PALERMO, Italy: World champion Filippo Ganna produced a flying performance on Saturday (Sunday in Manila) to win the Giro d’Italia’s opening day time-trial in Palermo and claim the 21-day race’s first pink jersey as overall leader.
The 24-year-old Ganna’s Team Ineos captain Geraint Thomas was fourth on the day, completing the tricky 15.1km inner-city course more than a minute faster than most of his pre-race rivals for the overall title.
On his first Grand Tour, former track specialist Ganna — on home soil — was the man to beat on Saturday (Sunday in Manila) after winning the individual world time-trial title a week ago.
Ganna completed the slightly downhill 15.1km in a furious 15min 24sec, or at an average speed of 58.831km/h, just slightly outside the Giro stage speed record set almost 20 years ago in Pescara by Rik Verbrugghe.
Still wearing his world time-trial winner’s rainbow shirt the 1.93m-tall (6ft 4in) rider slipped on the Giro leader’s pink jersey presented by the mayor of Palermo.
“Both these jerseys are wonderful, but maybe this one, here today, feels better,” said Ganna with a huge smile.
“Today I knew was one of the hot favourites but I tried to stay calm. We did it, what a great result and what a thrill to wear the ‘Maglia Rosa’ on my first Giro, which is a good omen for the rest of the race.”
– Thomas too fast? –
2018 Tour de France champion Thomas went down the ramp earlier than many key rivals and completed his race in less windy conditions.
He goes into Sunday’s second stage across the Sicilian valleys 26 seconds ahead of Simon Yates, over a minute faster than Trek-Segafredo’s double Giro champion Vincenzo Nibali, and more than 1min 20sec ahead of Steven Kruijswijk of Jumbo-Visma and Astana’s Jakob Fuglsang.
But there was a hint Thomas may have ridden the stage too fast, and could end up paying the price later in the epic three-week test of endurance.
“I think I was a bit too aggressive to start as in the last two kilometres I started losing the legs a bit,” Thomas admitted. “I definitely emptied the tank.
“I’d seen a few guys had crashed. There were definitely no risks. I can still be pretty happy with how it went,” added the 34-year-old Welshman.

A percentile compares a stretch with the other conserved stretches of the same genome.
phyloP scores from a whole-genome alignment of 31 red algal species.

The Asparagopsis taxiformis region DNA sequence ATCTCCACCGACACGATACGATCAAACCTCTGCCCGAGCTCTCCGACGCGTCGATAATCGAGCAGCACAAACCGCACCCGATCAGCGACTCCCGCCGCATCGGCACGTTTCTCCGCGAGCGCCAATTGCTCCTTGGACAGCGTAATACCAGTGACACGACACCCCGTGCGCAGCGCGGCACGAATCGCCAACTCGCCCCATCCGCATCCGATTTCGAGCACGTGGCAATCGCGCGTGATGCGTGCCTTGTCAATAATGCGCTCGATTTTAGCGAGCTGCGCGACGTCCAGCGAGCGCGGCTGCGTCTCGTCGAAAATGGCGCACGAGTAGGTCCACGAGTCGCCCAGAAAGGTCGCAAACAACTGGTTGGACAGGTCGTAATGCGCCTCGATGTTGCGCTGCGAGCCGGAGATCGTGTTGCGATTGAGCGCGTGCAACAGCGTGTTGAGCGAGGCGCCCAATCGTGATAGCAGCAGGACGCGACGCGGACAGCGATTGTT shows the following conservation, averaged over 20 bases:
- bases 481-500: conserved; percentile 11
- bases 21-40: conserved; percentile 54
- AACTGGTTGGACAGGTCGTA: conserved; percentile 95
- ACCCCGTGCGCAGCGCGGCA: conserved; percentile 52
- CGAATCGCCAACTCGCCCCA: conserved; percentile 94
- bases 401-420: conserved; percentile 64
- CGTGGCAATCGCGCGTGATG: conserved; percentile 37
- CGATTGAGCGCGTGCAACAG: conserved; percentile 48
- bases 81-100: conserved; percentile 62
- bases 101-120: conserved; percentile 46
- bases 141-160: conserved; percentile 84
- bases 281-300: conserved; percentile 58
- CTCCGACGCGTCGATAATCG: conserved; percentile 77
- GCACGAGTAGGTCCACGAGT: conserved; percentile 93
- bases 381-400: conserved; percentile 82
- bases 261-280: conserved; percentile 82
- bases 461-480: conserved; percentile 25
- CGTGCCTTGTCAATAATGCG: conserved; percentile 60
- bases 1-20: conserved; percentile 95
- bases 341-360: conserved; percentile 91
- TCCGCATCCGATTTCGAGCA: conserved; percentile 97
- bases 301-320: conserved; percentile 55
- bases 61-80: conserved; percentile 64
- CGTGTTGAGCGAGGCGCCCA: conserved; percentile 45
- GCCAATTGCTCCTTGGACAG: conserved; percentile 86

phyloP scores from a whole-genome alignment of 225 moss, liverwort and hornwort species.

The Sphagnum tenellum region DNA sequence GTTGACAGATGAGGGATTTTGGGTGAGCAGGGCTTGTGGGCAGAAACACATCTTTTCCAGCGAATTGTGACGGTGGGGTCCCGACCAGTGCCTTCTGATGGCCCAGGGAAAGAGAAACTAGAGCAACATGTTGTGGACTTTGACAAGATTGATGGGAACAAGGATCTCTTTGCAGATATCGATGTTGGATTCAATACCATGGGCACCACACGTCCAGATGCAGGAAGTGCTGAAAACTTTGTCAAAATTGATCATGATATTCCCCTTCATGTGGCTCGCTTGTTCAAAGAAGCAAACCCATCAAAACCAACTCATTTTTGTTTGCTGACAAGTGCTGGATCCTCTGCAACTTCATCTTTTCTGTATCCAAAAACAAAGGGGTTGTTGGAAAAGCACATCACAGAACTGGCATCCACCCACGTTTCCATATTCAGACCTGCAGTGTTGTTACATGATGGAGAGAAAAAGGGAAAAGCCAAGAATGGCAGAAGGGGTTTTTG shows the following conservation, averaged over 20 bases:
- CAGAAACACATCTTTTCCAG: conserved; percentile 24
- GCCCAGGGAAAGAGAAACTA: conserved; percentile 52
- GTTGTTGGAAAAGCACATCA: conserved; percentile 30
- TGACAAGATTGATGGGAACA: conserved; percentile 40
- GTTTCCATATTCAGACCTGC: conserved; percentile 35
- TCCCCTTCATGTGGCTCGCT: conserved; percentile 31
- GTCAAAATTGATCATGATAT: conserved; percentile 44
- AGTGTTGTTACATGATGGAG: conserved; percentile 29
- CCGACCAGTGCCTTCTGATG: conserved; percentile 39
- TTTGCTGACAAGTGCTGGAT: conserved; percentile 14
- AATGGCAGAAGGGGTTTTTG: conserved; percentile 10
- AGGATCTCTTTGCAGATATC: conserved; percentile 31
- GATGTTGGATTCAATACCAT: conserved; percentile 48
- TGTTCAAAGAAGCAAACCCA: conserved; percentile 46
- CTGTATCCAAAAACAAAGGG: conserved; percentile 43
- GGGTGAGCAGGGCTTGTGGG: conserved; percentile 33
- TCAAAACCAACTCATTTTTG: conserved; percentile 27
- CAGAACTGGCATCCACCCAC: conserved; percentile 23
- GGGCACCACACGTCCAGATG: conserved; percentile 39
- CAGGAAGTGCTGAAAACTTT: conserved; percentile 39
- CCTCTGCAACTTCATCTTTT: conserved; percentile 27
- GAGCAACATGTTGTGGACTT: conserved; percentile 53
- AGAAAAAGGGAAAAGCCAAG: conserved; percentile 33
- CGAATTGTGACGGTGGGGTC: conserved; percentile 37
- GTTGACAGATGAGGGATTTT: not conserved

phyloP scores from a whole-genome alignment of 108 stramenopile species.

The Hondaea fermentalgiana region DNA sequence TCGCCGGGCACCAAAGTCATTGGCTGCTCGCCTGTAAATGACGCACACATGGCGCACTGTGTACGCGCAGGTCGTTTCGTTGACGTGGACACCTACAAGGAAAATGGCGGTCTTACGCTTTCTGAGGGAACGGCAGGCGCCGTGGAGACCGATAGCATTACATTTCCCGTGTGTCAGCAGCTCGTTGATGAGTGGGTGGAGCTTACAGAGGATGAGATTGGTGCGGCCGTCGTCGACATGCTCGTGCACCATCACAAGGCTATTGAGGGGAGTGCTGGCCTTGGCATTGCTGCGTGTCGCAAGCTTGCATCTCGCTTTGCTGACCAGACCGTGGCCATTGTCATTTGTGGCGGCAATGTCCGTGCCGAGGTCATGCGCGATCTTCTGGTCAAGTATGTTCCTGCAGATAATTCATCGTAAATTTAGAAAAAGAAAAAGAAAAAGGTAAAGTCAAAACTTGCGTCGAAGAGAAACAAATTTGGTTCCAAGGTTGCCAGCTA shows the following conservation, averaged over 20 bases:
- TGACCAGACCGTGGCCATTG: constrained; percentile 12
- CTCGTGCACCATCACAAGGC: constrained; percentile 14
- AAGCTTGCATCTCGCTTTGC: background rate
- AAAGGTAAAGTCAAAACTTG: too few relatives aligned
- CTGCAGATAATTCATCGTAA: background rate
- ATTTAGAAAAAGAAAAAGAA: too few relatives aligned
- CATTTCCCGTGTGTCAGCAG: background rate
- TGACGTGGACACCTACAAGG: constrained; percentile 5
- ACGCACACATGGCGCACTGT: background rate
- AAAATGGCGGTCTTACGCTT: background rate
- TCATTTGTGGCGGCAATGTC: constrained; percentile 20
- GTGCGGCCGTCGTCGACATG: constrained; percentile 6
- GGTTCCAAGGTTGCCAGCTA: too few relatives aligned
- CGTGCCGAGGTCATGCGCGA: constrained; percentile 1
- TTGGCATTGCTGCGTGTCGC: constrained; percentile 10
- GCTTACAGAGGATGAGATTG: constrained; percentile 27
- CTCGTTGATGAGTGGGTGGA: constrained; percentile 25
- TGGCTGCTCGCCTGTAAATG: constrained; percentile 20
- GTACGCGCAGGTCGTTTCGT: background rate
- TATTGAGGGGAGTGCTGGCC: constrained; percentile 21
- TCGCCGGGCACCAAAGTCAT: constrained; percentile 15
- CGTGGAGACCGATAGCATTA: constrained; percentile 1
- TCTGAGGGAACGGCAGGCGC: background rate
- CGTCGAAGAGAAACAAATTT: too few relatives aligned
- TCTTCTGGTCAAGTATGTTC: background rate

A third Ineos rider, Australia’s Rohan Dennis, was also fancied for Saturday’s stage but finished 26sec adrift of Thomas, although the former time-trial specialist may be keeping his powder dry for challenges deeper into the race.
“I’m thinking about 21 stages, not one,” said Dennis.
Master-tactician Nibali also brushed off his own deficit.
“I’m happy with that. Hats off to Thomas, but let’s see what happens over the coming stages,” said the Italian.
Under overcast skies with wind scattering leaves across the sometimes less than perfect road surfaces, Colombian Miguel Angel Lopez hit a bump and flew sideways crashing straight through metal barriers and into a shop front before being taken away in an ambulance.
Lopez, a stage winner on this year’s Tour de France, was at the race to support Fuglsang’s Giro bid, which is now doubly compromised even at this early stage after the Colombian’s withdrawal.
“That was a day to forget,” said Fuglsang. “Above all I hope Miguel Angel Lopez makes a full recovery. We shall miss him. It was a hard time-trial made difficult by the wind, but maybe we’ll have better luck down the line.”
Astana team doctor Serge Niamke later added Lopez had suffered no fractures, although he underwent surgery to repair a “deep wound very close to the iliac arteria… which will heal in the upcoming weeks”.
Sicily stepped in to host the first four days of the Giro after original hosts Budapest pulled out when the coronavirus crisis exploded in March.
Sunday’s 149km run from Alcamo to Agrigento will likely be less windy and finishes with 5km of uphill racing that will again leave some interesting gaps between the various challengers.